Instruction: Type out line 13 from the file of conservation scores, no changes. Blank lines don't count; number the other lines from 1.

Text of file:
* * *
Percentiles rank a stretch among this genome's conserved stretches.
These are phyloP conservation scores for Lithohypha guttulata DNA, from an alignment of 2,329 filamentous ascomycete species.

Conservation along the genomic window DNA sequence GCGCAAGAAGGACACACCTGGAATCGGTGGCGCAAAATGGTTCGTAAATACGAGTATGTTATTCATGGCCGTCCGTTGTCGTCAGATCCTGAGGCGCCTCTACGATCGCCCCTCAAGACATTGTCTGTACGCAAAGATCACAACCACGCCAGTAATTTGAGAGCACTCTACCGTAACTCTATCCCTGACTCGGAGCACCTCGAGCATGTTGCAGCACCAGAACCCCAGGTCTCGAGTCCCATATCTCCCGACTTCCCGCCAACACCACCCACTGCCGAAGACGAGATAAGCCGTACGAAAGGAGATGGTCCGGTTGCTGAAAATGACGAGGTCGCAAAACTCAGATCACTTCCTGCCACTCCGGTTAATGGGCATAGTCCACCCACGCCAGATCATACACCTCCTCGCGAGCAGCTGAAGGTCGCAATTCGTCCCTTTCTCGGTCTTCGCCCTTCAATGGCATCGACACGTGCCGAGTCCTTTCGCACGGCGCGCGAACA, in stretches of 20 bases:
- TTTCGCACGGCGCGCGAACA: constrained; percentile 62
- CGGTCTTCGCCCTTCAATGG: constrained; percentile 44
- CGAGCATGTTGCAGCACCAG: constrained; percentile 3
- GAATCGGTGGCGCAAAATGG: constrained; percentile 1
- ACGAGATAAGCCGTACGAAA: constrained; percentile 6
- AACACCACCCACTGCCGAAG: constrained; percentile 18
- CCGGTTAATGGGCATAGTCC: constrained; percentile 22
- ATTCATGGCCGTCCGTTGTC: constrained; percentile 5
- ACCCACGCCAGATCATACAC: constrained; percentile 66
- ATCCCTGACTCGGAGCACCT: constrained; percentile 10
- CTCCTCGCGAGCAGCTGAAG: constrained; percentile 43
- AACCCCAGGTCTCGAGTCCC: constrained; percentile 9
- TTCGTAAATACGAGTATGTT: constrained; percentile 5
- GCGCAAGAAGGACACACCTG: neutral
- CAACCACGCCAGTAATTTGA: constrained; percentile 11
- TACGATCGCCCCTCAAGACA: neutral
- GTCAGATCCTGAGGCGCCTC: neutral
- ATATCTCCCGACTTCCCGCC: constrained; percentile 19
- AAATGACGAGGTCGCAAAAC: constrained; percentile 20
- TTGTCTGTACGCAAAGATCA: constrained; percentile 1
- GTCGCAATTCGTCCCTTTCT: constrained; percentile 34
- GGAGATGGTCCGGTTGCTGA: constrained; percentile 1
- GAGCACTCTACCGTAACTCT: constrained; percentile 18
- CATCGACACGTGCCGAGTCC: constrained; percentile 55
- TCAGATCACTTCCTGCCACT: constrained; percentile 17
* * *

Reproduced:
- ATCCCTGACTCGGAGCACCT: constrained; percentile 10